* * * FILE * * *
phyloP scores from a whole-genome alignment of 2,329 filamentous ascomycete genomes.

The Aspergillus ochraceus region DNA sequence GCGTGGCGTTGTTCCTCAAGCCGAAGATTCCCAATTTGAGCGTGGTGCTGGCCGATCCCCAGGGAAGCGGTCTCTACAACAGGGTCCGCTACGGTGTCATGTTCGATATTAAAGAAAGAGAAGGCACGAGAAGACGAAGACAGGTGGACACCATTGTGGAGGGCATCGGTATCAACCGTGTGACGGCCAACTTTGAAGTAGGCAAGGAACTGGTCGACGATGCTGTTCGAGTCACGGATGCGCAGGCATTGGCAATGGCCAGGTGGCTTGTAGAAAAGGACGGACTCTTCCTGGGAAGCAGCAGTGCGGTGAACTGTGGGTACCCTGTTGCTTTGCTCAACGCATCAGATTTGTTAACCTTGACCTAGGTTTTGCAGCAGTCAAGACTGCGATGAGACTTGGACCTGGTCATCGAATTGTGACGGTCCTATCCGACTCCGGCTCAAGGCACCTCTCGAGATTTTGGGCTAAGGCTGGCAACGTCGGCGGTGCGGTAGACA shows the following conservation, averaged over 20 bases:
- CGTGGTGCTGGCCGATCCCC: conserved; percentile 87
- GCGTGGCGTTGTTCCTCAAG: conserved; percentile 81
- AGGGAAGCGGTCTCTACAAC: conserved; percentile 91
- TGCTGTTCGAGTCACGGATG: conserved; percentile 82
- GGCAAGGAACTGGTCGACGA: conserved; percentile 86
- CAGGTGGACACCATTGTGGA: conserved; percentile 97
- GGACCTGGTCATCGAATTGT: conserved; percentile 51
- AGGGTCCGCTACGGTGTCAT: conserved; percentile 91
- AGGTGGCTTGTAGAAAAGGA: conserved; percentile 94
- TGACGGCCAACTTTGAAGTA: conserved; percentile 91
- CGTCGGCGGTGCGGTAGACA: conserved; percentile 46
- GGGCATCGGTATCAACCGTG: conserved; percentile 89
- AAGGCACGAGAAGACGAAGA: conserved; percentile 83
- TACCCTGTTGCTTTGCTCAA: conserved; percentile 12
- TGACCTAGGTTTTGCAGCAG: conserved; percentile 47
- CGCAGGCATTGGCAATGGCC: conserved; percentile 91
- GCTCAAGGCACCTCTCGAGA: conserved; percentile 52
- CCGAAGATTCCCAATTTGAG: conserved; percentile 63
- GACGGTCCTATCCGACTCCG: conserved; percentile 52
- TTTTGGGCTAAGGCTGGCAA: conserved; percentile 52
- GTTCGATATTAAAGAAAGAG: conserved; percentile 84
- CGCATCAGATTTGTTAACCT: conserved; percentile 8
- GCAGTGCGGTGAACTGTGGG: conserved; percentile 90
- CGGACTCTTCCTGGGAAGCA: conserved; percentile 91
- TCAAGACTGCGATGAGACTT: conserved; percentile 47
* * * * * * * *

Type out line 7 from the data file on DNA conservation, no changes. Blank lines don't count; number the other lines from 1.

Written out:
- GGCAAGGAACTGGTCGACGA: conserved; percentile 86